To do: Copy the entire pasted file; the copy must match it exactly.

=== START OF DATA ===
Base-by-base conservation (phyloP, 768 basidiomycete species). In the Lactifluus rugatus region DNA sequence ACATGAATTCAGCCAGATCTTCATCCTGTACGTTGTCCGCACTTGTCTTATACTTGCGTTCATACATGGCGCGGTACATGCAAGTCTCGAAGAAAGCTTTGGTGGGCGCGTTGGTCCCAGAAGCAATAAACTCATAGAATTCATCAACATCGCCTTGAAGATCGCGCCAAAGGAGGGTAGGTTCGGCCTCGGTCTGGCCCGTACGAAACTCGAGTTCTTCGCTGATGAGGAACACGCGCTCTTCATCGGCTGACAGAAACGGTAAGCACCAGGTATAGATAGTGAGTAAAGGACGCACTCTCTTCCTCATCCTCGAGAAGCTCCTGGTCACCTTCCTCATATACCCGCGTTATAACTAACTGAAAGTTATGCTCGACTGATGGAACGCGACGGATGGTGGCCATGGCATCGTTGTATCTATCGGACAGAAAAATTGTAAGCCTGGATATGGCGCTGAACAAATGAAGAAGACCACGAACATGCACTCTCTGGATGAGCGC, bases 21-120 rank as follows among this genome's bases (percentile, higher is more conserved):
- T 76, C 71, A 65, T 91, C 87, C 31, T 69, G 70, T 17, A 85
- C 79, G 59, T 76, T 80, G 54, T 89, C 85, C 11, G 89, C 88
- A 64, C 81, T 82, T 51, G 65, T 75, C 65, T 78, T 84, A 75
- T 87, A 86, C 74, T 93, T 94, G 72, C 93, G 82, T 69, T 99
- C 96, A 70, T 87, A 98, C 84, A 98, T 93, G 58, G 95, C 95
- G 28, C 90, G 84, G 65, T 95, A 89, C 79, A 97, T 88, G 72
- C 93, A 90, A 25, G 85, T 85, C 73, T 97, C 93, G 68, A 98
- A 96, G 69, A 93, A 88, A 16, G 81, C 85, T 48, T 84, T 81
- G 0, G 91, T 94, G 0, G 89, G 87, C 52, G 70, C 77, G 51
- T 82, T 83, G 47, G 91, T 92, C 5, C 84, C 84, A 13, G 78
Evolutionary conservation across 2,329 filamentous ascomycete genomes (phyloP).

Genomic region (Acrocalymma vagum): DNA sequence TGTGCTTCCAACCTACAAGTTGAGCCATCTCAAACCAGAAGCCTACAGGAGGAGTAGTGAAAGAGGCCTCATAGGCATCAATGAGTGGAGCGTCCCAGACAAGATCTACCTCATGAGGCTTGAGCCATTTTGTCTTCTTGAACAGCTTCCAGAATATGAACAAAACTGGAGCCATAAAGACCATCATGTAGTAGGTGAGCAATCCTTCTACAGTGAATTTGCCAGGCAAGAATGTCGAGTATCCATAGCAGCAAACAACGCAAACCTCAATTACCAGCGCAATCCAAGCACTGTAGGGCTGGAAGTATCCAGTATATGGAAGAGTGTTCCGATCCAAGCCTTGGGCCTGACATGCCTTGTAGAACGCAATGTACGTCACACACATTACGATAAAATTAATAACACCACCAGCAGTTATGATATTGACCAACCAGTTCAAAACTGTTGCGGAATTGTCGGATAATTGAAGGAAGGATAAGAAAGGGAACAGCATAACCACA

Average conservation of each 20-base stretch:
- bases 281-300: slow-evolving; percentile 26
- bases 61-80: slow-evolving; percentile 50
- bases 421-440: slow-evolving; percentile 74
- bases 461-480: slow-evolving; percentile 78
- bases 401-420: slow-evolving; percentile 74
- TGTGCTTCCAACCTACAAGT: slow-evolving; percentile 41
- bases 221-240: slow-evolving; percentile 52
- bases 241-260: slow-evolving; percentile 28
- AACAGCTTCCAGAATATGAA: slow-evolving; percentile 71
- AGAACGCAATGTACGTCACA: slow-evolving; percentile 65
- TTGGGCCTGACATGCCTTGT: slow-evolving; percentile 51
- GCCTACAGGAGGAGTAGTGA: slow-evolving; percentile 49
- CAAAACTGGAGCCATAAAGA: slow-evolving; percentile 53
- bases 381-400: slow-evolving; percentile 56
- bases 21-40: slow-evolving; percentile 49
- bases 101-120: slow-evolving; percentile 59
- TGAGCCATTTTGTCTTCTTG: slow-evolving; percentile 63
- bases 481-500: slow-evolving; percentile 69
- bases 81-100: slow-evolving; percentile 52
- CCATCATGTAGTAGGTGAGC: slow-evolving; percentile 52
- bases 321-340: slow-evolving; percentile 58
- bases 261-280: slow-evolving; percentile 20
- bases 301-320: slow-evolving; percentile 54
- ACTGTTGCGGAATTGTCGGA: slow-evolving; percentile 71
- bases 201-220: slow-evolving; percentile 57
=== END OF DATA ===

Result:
Base-by-base conservation (phyloP, 768 basidiomycete species). In the Lactifluus rugatus region DNA sequence ACATGAATTCAGCCAGATCTTCATCCTGTACGTTGTCCGCACTTGTCTTATACTTGCGTTCATACATGGCGCGGTACATGCAAGTCTCGAAGAAAGCTTTGGTGGGCGCGTTGGTCCCAGAAGCAATAAACTCATAGAATTCATCAACATCGCCTTGAAGATCGCGCCAAAGGAGGGTAGGTTCGGCCTCGGTCTGGCCCGTACGAAACTCGAGTTCTTCGCTGATGAGGAACACGCGCTCTTCATCGGCTGACAGAAACGGTAAGCACCAGGTATAGATAGTGAGTAAAGGACGCACTCTCTTCCTCATCCTCGAGAAGCTCCTGGTCACCTTCCTCATATACCCGCGTTATAACTAACTGAAAGTTATGCTCGACTGATGGAACGCGACGGATGGTGGCCATGGCATCGTTGTATCTATCGGACAGAAAAATTGTAAGCCTGGATATGGCGCTGAACAAATGAAGAAGACCACGAACATGCACTCTCTGGATGAGCGC, bases 21-120 rank as follows among this genome's bases (percentile, higher is more conserved):
- T 76, C 71, A 65, T 91, C 87, C 31, T 69, G 70, T 17, A 85
- C 79, G 59, T 76, T 80, G 54, T 89, C 85, C 11, G 89, C 88
- A 64, C 81, T 82, T 51, G 65, T 75, C 65, T 78, T 84, A 75
- T 87, A 86, C 74, T 93, T 94, G 72, C 93, G 82, T 69, T 99
- C 96, A 70, T 87, A 98, C 84, A 98, T 93, G 58, G 95, C 95
- G 28, C 90, G 84, G 65, T 95, A 89, C 79, A 97, T 88, G 72
- C 93, A 90, A 25, G 85, T 85, C 73, T 97, C 93, G 68, A 98
- A 96, G 69, A 93, A 88, A 16, G 81, C 85, T 48, T 84, T 81
- G 0, G 91, T 94, G 0, G 89, G 87, C 52, G 70, C 77, G 51
- T 82, T 83, G 47, G 91, T 92, C 5, C 84, C 84, A 13, G 78
Evolutionary conservation across 2,329 filamentous ascomycete genomes (phyloP).

Genomic region (Acrocalymma vagum): DNA sequence TGTGCTTCCAACCTACAAGTTGAGCCATCTCAAACCAGAAGCCTACAGGAGGAGTAGTGAAAGAGGCCTCATAGGCATCAATGAGTGGAGCGTCCCAGACAAGATCTACCTCATGAGGCTTGAGCCATTTTGTCTTCTTGAACAGCTTCCAGAATATGAACAAAACTGGAGCCATAAAGACCATCATGTAGTAGGTGAGCAATCCTTCTACAGTGAATTTGCCAGGCAAGAATGTCGAGTATCCATAGCAGCAAACAACGCAAACCTCAATTACCAGCGCAATCCAAGCACTGTAGGGCTGGAAGTATCCAGTATATGGAAGAGTGTTCCGATCCAAGCCTTGGGCCTGACATGCCTTGTAGAACGCAATGTACGTCACACACATTACGATAAAATTAATAACACCACCAGCAGTTATGATATTGACCAACCAGTTCAAAACTGTTGCGGAATTGTCGGATAATTGAAGGAAGGATAAGAAAGGGAACAGCATAACCACA

Average conservation of each 20-base stretch:
- bases 281-300: slow-evolving; percentile 26
- bases 61-80: slow-evolving; percentile 50
- bases 421-440: slow-evolving; percentile 74
- bases 461-480: slow-evolving; percentile 78
- bases 401-420: slow-evolving; percentile 74
- TGTGCTTCCAACCTACAAGT: slow-evolving; percentile 41
- bases 221-240: slow-evolving; percentile 52
- bases 241-260: slow-evolving; percentile 28
- AACAGCTTCCAGAATATGAA: slow-evolving; percentile 71
- AGAACGCAATGTACGTCACA: slow-evolving; percentile 65
- TTGGGCCTGACATGCCTTGT: slow-evolving; percentile 51
- GCCTACAGGAGGAGTAGTGA: slow-evolving; percentile 49
- CAAAACTGGAGCCATAAAGA: slow-evolving; percentile 53
- bases 381-400: slow-evolving; percentile 56
- bases 21-40: slow-evolving; percentile 49
- bases 101-120: slow-evolving; percentile 59
- TGAGCCATTTTGTCTTCTTG: slow-evolving; percentile 63
- bases 481-500: slow-evolving; percentile 69
- bases 81-100: slow-evolving; percentile 52
- CCATCATGTAGTAGGTGAGC: slow-evolving; percentile 52
- bases 321-340: slow-evolving; percentile 58
- bases 261-280: slow-evolving; percentile 20
- bases 301-320: slow-evolving; percentile 54
- ACTGTTGCGGAATTGTCGGA: slow-evolving; percentile 71
- bases 201-220: slow-evolving; percentile 57